MyView: Why I'm in for life
April 18, 2016
By Joseph Sokolowski, D.D.S.
We've been spending a lot of time discussing membership this year at the Missouri Dental Association, particularly member loyalty. Why do some members stay in the tripartite, while others opt out, and still others seem to alternate between periods of membership followed by periods of inactivity? This has caused me to reflect upon my own membership in the ADA/MDA/Greater St. Louis Dental Society and my continuing loyalty to organized dentistry.
There was a time in my dental career when the annual ritual of writing the check for my tripartite dues was not the automatic act it has become but one that involved much thought and financial analysis. There were years when I gave serious consideration to dropping out of the ADA tripartite organization. The expense was significant for a new practitioner with multiple practice loans, a new baby and a very simple lifestyle. The tripartite system itself was a mystery. The local Greater St. Louis Dental Society component seemed OK. I had met some of the older dentists and they were friendly enough, and the local meetings were a way to get out of the office and meet some other colleagues. However, the Missouri Dental Association and the American Dental Association were just big, faceless bureaucracies that seemed to be extensions of the same establishment hierarchies that I had resented in dental school. What did those people do with all that dues money? Why can't I join Greater St. Louis but not the other two? Maybe next year I'll just save the money and drop out.
Then came the great Occupational Safety and Health Administration tussle of the mid-to-late 1980s. The AIDS epidemic of that period spawned an era of threatened increased regulatory involvement in the day-to-day practice of dentistry. Perhaps the lowest point came after it was reported that a Florida dentist had passed HIV to multiple patients. Blood was now considered to be as dangerous as radioactive waste, and random, unannounced office inspections by state or federal regulatory control personnel appeared imminent. Rumors of draconian rules and enforcement measures ran rampant. One could easily imagine a dental operatory that was modeled after a hospital operating room, with everyone and everything draped in multiple layers of protective coverings, and sterilized, disinfected and sanitized into oblivion. And that was just for the initial exam.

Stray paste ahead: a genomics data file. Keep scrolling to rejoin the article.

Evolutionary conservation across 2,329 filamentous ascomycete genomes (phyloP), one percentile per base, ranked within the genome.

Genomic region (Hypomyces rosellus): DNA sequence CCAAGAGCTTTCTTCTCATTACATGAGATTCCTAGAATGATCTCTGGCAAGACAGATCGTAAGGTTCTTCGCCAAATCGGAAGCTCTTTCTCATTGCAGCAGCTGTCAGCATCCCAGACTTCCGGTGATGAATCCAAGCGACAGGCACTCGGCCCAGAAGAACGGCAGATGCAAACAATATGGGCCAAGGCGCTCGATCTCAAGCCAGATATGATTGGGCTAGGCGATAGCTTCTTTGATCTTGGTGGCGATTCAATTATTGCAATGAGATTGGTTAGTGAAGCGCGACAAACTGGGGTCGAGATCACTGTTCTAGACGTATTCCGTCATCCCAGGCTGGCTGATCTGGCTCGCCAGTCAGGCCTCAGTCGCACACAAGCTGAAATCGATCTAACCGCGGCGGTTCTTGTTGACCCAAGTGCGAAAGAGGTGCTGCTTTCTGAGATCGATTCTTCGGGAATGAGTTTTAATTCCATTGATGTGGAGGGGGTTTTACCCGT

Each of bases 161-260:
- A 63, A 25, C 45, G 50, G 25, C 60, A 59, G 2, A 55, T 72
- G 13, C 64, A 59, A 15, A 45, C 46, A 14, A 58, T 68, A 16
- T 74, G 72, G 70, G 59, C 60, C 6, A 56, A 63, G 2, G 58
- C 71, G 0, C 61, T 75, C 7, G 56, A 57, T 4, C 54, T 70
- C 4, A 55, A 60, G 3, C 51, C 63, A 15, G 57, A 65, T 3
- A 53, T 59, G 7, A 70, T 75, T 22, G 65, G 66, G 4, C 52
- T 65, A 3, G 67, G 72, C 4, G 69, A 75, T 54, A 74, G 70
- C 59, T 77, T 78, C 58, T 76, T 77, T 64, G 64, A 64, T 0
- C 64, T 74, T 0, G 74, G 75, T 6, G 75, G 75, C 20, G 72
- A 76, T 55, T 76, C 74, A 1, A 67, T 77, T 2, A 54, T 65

The only advocates (I'm not sure that word had been invented yet) we had were those faceless bureaucrats at the ADA and MDA. In fact, they did a great job of minimizing the intrusion into our office, while protecting the public and urging us to take long overdue measures like routinely wearing gloves, and implementing more stringent (but reasonable) sterilization and disinfection procedures. The ADA published a very useful "Regulatory Compliance Manual" that simplified the compliance process.
Shortly thereafter, at one of the Greater St. Louis golf events, a group of us were sharing thoughts on life and dentistry over beers. The topic of ADA/MDA/GSLDS membership was raised, and I voiced my usual reservations about high dues, bureaucracies, value, etc. One of the guys opined that he had felt that way at one time but was now a committed lifetime member based on the fact the ADA had saved us from so much federal regulation. That was enough for him. He added that this threat of governmental meddling was sure to continue and that anyone who enjoyed the benefits of organized dentistry's assistance without helping to pay for the process (by being a dues-paying tripartite member) would be a freeloader.
I think it was the use of the term "freeloader" that really got my attention. I like to think of myself as an independent free thinker, or rugged individualist, but never as a freeloader. I had to agree with my colleague. If the ADA was going to protect us from unwanted intrusion into our professional lives, and help us through the process of necessary change, then the least I should do was to pick up my relatively small share of the tab. In my eyes, to not do so would be as shameful as stealing.
Since then, I've gotten more involved in all levels of the tripartite membership. I've gotten to know the MDA staff, and I know them to be the total antithesis of the faceless bureaucrats I had imagined. I've been a delegate to the ADA House, and while some of the ADA hierarchy can still seem a tad distant, I've met scores of down-to-earth, devoted people — delegates, alternates, officers and staff — who are dedicated to protecting the interests of the profession, its individual practitioners, and the public whom we serve. That's why I'm in for life.
I hope we can continue to bring nonmembers into the fold and show them what the national, state and local organizations can and will do for them in their professional years of practice, so that, like me, they'll be in for life, too.
This editorial, reprinted with permission, originally appeared in the Sept./Oct. 2015 issue of MDA Focus, the publication of the Missouri Dental Association. Dr. Sokolowski is the former president of the MDA.